Event Recap: 'Pursuing Business in College' - GFB CON 2022

Written by Sharon Lee on Saturday, 03 September 2022. Posted in Event Recap

Graphic by Lily Wei for Girls For Business


The third event of GFB CON 2022 was the ‘Pursuing Business in College’ Panel, where attendees got to have a chance to ask incoming university freshmen about finding their path to college,  college application process, and finally their future plans for the next four years.

 

Angela Xu is an incoming freshman at University of Pennsylvania’s Wharton School of Business, and plans to concentrate in Business Economics and Public Policy (BEPP) and Business Analytics. She is interested in the intersections between business, tech, and social impact, and throughout high school involved herself in nonprofits relating to gender and educational equity, along with teaching robotics and doing research internships. For her business-related extracurriculars, she used to be a Director of Mentorship at GFB from 2020-2022, and was an Executive Council Member of her DECA high school chapter.

 

Lauren Volkodav is an incoming freshman at the University of St. Andrews in Scotland, where she plans to study Computer Science, Economics, and a third undecided major. Lauren used to be a Business Analytics writer at GFB, and was involved with journalism and the intersections between technology and business in high school. She spent the past summer researching the impact of Bitcoin as a legal tender in El Salvador on sustainable economic development.

 

Vivienne Sam is an incoming freshman at the University of Toronto, and is part of their world-renown Rotman Commerce program. She is interested in real estate and international business, and will explore different concentrations as she attends school. Vivienne used to be a Director of Outreach at GFB from 2021-2022, and also participated in DECA throughout high school.

 

After the introductions, we moved on to the Q&A session:

 

Q: What do you think was the most important thing you did in high school that made you stand out in your college applications?

 

For Lauren, it was participating in unique extracurriculars. She did research with a professor at Columbia, which many people do not have the opportunity to do. Therefore, she was able to highlight something with a lot of rigor in a particular field, making her stand out.

 

Angela mentions that the thing that she thinks made her stand out was pursuing activities for which she already had an interest in – social impact – and when so because of the dedication it became easier for her to craft her own story in her essays.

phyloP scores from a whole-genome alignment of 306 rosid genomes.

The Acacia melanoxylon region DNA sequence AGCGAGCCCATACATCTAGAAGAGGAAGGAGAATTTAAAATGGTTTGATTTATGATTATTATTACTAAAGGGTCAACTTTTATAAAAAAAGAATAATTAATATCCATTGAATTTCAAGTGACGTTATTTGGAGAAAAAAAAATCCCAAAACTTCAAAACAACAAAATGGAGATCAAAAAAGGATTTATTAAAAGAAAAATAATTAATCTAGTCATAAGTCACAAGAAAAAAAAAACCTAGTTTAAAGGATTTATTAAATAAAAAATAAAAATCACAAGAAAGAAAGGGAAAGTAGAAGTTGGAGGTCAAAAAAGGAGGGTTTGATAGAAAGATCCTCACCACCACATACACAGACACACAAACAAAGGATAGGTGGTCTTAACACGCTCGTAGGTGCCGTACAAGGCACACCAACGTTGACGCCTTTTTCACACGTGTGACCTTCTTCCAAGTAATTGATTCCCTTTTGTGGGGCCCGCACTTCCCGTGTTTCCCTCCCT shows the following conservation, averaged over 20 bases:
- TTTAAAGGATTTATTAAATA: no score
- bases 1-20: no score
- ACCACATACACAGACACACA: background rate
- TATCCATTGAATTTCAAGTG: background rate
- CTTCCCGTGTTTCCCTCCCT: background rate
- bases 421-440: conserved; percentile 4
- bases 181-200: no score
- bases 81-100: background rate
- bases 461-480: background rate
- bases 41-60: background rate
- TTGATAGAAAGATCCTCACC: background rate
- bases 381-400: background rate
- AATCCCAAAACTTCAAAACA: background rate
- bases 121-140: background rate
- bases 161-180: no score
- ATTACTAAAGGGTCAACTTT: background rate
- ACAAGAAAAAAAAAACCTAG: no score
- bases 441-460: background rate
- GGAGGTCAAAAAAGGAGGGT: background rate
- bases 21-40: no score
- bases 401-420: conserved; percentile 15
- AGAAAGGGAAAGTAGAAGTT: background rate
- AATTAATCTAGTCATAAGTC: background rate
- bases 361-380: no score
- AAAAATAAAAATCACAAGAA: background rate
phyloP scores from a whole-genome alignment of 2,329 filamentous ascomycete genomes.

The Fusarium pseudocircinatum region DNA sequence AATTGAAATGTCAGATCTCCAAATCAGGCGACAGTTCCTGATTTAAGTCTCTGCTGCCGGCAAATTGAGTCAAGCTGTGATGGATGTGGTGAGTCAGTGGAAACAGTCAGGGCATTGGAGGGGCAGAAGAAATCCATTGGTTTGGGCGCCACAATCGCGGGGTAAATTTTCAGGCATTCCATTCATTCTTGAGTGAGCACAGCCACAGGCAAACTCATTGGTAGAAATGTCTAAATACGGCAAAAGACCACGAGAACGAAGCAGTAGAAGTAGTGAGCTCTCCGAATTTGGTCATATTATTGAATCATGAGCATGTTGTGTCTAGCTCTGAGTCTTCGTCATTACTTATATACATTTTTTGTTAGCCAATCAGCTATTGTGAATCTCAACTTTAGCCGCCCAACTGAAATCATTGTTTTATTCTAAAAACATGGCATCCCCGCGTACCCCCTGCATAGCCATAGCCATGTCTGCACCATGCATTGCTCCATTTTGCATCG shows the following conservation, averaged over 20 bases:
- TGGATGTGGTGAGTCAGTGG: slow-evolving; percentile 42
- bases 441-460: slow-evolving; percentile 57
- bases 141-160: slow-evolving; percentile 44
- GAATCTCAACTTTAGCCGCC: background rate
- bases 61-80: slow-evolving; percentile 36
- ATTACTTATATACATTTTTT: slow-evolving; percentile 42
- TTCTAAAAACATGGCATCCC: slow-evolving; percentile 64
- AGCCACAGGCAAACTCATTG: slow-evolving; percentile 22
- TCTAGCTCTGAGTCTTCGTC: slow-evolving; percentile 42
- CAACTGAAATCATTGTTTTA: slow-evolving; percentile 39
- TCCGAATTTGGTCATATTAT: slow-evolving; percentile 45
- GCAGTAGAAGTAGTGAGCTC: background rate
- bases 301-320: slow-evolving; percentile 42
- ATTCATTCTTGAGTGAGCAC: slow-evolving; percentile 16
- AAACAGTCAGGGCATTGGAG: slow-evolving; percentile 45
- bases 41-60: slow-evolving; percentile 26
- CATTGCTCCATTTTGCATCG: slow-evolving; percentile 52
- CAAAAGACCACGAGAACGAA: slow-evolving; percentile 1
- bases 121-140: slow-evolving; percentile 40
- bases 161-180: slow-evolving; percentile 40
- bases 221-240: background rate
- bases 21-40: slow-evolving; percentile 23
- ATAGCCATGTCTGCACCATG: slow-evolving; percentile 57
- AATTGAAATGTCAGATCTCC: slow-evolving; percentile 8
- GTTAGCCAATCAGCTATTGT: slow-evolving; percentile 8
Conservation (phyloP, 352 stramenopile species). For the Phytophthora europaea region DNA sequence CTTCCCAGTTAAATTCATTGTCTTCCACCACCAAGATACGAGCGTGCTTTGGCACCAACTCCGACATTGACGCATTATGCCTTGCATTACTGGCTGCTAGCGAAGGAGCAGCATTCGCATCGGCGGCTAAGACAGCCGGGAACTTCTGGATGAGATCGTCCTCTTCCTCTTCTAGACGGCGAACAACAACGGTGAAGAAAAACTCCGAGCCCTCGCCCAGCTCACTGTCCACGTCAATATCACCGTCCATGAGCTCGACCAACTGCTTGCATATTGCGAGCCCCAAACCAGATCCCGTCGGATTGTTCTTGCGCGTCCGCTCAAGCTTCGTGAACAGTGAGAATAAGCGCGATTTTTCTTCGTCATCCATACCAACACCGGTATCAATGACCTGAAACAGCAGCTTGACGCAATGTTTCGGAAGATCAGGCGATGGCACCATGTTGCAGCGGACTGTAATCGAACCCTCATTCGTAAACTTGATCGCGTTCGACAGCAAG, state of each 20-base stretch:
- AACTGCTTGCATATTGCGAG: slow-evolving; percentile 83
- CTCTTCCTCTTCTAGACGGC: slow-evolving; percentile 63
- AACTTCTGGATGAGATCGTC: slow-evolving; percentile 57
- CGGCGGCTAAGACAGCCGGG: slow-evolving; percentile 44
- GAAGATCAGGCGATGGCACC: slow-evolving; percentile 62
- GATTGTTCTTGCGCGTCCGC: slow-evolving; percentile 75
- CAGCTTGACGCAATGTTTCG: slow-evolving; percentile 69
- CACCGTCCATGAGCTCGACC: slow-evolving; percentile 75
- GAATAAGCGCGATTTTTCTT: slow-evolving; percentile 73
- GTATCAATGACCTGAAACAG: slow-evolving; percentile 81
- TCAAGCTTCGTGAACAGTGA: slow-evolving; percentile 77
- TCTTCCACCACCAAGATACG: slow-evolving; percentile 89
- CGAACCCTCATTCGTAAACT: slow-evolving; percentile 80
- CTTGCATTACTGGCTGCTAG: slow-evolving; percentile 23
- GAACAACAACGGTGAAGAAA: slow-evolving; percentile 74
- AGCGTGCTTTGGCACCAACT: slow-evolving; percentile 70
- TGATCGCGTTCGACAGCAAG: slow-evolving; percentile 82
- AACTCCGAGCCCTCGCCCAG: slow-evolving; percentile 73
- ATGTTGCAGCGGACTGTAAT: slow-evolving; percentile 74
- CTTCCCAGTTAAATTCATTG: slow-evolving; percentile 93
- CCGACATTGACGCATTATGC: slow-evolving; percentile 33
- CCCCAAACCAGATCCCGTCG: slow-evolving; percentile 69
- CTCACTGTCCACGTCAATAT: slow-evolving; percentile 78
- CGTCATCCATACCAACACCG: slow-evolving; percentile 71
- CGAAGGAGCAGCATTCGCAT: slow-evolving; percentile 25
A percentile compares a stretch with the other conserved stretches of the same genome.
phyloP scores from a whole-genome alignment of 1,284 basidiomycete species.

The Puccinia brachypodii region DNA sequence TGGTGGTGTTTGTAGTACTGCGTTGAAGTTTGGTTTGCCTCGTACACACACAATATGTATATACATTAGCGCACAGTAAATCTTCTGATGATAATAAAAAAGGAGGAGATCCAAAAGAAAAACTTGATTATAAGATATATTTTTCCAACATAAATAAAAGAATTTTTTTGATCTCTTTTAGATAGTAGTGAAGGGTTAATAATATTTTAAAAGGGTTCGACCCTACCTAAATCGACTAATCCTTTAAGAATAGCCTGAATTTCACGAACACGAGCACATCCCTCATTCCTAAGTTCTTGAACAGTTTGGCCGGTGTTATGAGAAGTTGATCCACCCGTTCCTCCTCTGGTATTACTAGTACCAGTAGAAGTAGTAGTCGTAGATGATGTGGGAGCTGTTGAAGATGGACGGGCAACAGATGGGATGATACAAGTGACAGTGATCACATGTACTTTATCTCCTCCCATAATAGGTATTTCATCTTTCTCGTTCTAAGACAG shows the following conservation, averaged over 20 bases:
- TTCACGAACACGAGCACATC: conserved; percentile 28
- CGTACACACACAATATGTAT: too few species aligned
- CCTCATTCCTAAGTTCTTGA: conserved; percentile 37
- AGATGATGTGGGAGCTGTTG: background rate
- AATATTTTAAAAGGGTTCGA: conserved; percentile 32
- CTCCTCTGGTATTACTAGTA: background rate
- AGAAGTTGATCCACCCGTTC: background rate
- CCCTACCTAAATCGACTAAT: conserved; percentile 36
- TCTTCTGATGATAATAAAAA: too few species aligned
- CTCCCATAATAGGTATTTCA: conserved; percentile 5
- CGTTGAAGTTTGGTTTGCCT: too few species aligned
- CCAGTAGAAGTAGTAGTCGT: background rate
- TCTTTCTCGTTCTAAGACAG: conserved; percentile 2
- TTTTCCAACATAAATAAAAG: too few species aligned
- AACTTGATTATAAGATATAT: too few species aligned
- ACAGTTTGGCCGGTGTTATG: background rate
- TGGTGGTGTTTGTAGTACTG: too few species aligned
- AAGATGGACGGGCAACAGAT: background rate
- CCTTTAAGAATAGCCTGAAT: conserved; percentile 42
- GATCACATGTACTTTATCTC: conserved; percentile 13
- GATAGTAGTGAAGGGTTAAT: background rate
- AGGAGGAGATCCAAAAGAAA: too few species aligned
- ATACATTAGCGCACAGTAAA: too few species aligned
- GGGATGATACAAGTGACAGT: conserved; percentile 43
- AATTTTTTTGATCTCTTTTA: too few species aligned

Vivienne says that she did a bit of everything, and that what she did in high school, anyone could have done. She mentions that in Toronto the application was a bit different – interviews and applications are on the spot, and essays are timed in-person, so with the format being more on-the-spot, participating in clubs and activities that helped her hone those kinds of skills helped her a lot.

 

Q: What is the main piece of advice you would give to people applying to your specific college, and what are some of your experiences in the college application process?

 

Lauren mentions that when she was applying to schools in the UK, admissions officers emphasized looking at the whole “holistic picture” of prospective students. In the UK, test scores are more important than in the US, so making sure to keep a high score and showing a lot of character in her applications were what was important to her.

 

Angela applied via CommonApp in the US, and she says that while it is a holistic process, the emphasis is usually placed on the essays. Her advice is to start early on the essays, as it isn’t something that you should rush, and also getting familiar with a narrative-type writing style.

 

Vivienne emphasizes that the most important thing that colleges want to see is the person behind the application – so rather than writing what the school wants to see, you should be who you are. She mentioned that there was a bigger emphasis on test scores and grades when applying for Canadian schools, and that it was for each individual school inside the university that she had to write a bunch of supplemental essays.

 

Q: How did you know you wanted to go into business, and really find intersections you were interested in?

 

Lauren says that because everyone in the panel is so young, it’s hard to figure out what they already want to do for the rest of their lives. What Lauren is planning to do is explore many different areas of business while she attends school, specifically where business intersects with other fields.

 

In high school, Angela had no idea what she wanted to do and just joined a lot of clubs to do what she liked. She ended up becoming invested in business clubs like DECA and GFB along with a lot of other interests, and so when she was applying to colleges she reasoned that since business is such a broad field, can be rather interdisciplinary and explore her interests as she figures out what she wants to do.

 

Vivienne agrees with Lauren and Angela, and also mentions that she used high school to find out what she didn’t like, crossed it out, and then decided to pursue business as it’s so broad and you can take anything out of it.

 

Q: What was the criteria most important to you when choosing the college you wanted to apply to?